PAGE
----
TikTok Bans Dangerous New 'Legging Legs' Trend That Gen Z Is Obsessed With
On 6th February 2024
TikTok has taken action against a "toxic" new trend following a significant backlash from its user base, which criticized the trend for promoting unrealistic and damaging body standards.
The trend, labeled as "legging legs," features young girls making declarations that their legs do not look "good" in athletic leggings, highlighting the issue of body image standards.
The trend gained popularity late last year and has been criticized for promoting the notion that only one body type or look is considered ideal, which can mislead and negatively affect young, impressionable minds. It suggests a very narrow view of beauty that can be harmful.
Several international media outlets have reported that TikTok has prohibited the use of the hashtag associated with this trend. Now, users attempting to find videos under this tag are instead presented with information about disordered eating, indicating a shift towards promoting healthier content.
TikTok is cracking down on the “legging legs” trend after it received wide spread backlash over people promoting unrealistic body standards on the app.
Credit: TikTok / @miakunis11
A spokesperson from TikTok Australia spoke to news.com.au, confirming the platform's action:
"when people search for #legginglegs or content related to eating disorders, they are shown a pop-up with a link to the Butterfly Foundation. TikTok is an inclusive and body-positive environment and we do not allow content that depicts, promotes, normalizes or glorifies eating disorders."
Women from older generations, recognizing the trend of "legging legs" as a reflection of the toxic body image standards they encountered in their youth, have voiced their condemnation.
Therapist Holly Essler described the trend as "repulsing."
The leggings trend ignites the perception that one’s body type and look is ideal – misinforming and potentially harming vulnerable young minds.
Credit: TikTok / @mikkzazon
"Basically it's a trend saying that if you have leggings and you wear leggings, your legs have to look a certain way in them," she explained in a video.
"Again, this is disgusting. Do not let social media tell your body that it is a trend. If you have a body and you have leggings, you have legging legs."
Another TikTok user, @emilyxpearl, in her video, pondered on the impact of this trend on younger women.
"Do we understand what we are doing to the younger generation of women?" she asked.
"Do we understand that there are 15-year-old girls that wear leggings every single day that now feel that they cannot wear leggings because they don't have legging legs... the most stupid thing I've ever heard in my life," she continued.
"Do you understand that because of your video telling some little girl that she doesn't have legging legs, she now feels that she can't fit into society?"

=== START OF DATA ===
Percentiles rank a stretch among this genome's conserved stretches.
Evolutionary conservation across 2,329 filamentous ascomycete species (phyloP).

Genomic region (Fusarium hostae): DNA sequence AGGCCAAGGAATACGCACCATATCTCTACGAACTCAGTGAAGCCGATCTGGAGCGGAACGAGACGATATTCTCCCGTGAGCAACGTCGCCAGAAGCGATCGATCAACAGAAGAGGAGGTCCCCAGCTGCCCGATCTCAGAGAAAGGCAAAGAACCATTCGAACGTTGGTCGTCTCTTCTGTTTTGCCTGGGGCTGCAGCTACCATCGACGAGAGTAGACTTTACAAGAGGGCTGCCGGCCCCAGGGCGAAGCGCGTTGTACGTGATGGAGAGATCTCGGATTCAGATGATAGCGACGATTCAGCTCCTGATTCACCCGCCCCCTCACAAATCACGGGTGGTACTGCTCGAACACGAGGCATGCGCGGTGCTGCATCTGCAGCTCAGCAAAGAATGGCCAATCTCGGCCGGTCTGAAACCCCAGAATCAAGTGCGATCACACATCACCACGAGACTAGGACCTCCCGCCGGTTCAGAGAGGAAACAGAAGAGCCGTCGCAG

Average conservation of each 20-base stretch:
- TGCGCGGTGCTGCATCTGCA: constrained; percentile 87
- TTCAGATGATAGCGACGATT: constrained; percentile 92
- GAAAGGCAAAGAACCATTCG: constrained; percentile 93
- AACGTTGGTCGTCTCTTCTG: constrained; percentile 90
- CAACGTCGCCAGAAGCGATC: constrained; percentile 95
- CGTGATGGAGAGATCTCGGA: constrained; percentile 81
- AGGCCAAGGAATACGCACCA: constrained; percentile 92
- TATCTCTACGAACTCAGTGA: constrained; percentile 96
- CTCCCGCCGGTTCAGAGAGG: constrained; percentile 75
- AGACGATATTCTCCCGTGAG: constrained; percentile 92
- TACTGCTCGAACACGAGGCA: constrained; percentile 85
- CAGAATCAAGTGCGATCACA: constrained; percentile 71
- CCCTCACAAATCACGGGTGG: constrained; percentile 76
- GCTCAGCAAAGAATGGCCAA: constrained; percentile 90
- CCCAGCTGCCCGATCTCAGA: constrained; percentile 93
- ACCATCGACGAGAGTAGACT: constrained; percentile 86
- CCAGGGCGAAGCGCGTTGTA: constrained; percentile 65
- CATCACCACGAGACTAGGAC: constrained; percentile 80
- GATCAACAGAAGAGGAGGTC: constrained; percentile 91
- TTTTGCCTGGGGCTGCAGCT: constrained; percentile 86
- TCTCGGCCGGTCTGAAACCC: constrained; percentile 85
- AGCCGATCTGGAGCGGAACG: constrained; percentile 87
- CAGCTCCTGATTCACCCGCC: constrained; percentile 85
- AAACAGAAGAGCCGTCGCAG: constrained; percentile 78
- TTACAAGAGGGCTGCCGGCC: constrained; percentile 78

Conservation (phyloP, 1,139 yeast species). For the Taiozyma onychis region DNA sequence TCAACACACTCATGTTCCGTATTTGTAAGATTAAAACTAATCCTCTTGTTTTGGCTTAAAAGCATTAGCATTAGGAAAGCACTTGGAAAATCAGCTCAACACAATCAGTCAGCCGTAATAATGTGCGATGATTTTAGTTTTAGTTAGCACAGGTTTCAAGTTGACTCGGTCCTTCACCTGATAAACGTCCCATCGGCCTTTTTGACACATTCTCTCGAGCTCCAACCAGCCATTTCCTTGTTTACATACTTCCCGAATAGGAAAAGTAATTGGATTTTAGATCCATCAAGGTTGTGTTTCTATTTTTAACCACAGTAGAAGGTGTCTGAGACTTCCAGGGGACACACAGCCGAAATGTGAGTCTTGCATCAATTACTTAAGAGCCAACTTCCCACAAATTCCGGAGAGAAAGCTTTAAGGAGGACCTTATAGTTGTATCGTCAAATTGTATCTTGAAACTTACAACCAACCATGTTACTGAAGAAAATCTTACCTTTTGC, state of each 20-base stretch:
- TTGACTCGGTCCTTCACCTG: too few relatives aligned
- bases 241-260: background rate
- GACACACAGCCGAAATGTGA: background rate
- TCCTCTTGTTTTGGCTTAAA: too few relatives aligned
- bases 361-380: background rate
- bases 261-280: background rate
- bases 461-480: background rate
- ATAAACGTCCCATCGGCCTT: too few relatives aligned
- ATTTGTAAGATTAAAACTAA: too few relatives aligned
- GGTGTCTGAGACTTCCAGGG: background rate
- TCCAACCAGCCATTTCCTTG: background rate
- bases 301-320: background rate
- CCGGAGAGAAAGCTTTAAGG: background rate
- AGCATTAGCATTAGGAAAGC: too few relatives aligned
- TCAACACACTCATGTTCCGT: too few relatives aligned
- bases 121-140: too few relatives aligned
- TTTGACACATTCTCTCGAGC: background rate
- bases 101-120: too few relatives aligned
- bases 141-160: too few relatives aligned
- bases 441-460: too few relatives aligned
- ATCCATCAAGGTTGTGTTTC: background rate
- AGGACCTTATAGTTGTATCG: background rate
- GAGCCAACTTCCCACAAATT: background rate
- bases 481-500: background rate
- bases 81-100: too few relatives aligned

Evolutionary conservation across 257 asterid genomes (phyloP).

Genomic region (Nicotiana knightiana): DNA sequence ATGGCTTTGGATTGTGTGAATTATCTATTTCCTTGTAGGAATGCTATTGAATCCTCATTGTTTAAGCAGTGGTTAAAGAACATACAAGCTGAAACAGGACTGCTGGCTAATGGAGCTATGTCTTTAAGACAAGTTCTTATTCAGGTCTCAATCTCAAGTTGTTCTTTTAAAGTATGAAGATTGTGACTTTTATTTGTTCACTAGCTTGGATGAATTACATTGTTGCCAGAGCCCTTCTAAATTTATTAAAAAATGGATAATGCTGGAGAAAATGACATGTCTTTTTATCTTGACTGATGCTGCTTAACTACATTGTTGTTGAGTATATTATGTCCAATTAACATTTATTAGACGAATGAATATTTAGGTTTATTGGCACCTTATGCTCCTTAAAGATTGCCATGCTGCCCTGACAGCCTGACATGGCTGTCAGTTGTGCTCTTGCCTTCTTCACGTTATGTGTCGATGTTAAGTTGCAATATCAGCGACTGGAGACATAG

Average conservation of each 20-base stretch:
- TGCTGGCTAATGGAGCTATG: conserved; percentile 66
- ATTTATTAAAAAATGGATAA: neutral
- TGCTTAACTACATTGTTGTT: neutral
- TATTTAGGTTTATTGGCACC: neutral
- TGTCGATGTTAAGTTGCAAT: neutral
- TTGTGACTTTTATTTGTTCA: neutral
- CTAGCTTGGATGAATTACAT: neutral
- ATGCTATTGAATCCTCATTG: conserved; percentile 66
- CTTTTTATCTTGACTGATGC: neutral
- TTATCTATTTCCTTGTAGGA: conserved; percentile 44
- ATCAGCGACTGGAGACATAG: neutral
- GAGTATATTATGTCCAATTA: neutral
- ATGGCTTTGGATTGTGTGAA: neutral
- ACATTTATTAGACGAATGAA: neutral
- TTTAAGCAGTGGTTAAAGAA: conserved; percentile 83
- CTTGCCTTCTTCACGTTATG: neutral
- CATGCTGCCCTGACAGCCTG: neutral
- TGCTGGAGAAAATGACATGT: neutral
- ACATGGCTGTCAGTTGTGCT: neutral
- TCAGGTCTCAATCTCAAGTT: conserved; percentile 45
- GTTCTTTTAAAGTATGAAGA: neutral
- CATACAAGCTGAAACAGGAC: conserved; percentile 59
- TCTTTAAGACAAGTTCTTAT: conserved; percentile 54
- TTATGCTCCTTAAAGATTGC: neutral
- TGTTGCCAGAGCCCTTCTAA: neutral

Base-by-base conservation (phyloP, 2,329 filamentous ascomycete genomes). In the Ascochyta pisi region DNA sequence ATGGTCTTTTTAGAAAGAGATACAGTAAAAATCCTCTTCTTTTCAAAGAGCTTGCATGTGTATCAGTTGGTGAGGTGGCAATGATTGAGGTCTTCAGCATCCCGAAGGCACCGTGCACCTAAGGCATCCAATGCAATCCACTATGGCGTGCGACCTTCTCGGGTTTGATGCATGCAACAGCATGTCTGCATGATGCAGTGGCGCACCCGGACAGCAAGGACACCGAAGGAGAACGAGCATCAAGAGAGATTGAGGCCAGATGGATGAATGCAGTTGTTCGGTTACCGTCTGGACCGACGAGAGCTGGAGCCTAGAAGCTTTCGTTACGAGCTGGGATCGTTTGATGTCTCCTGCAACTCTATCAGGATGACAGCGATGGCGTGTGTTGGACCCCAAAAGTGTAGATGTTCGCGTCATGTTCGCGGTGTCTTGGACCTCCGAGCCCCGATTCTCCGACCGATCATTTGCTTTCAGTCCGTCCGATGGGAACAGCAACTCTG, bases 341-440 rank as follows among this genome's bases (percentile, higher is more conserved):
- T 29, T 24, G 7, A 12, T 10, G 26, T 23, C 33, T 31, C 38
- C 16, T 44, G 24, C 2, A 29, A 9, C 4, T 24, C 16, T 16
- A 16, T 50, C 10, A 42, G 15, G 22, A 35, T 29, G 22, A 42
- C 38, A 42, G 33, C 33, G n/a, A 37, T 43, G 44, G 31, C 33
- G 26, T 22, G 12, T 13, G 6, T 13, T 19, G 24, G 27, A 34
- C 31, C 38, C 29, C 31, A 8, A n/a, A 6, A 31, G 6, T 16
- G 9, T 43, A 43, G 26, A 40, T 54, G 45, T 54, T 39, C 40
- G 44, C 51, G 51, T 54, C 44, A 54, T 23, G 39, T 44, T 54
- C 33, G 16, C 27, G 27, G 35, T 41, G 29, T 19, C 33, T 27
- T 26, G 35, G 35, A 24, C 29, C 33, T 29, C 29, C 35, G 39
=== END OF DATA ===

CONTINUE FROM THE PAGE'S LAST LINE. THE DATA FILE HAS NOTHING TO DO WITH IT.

Australia's Steph Claire Smith has criticized the movement as "disappointing" and "toxic."
A screenshot of a failed search result for “legging legs” on is shown.
"I remember being obsessed with having a thigh gap. I remember it driving me insane, being angry at my genetics, basically, and losing anything that I had on my legs just to have a friggin' gap because social media told me that that was what was attractive," she recounted.
"And now there is a trend: legging legs. If you have legs, and you've got a pair of leggings on, you've got legging legs."
"Don't worry what the internet is freaking saying. I am so, so done, so done, with these stupid trends that are so, so toxic and so damaging."
Older women have condemned the “legging legs” trend, as some even called it “repulsing.”
Credit: TikTok / @mikkzazon
A recent survey by the Butterfly Foundation found that almost half of 12 to 18 year olds feel dissatisfied with their body because of social media.
Additionally, numerous studies have found a disturbing association between Instagram and TikTok use and body dissatisfaction and eating disorders.
Head of communication and engagement at the Butterfly Foundation, Melissa Wilton, stated it's "vital that we combat this rhetoric and encourage people to see themselves as a whole being, rather than just their appearance and body size."
"These appearance-based trends on social media can be extremely dangerous as they portray a very narrow ideal of beauty and suggest that the perfect body exists, while also enforcing the belief that your appearance or body is what makes you worthy," Ms. Wilton told news.com.au.
"Research shows that the more a person internalises these unrealistic body and appearance ideals, the more likely they are to experience body dissatisfaction which can lead to the development of disordered eating and eating disorders."
Developing social media literacy, she added, is "key" to making apps like TikTok or Instagram "a positive space for users, reducing the risk of developing or exacerbating an eating disorder or body image issue and improving resilience and wellbeing".
"The power is in your hands - you can block or report distressing content and accounts, take regular breaks from scrolling... and fill feeds with positivity by following accounts that align with your own passions, hobbies, or interests outside of the realm of body appearance. If it is your friends that are posting this harmful content, and you don't want to hurt their feelings by unfollowing them, use the 'mute' feature so you don't see their content - they won't be notified."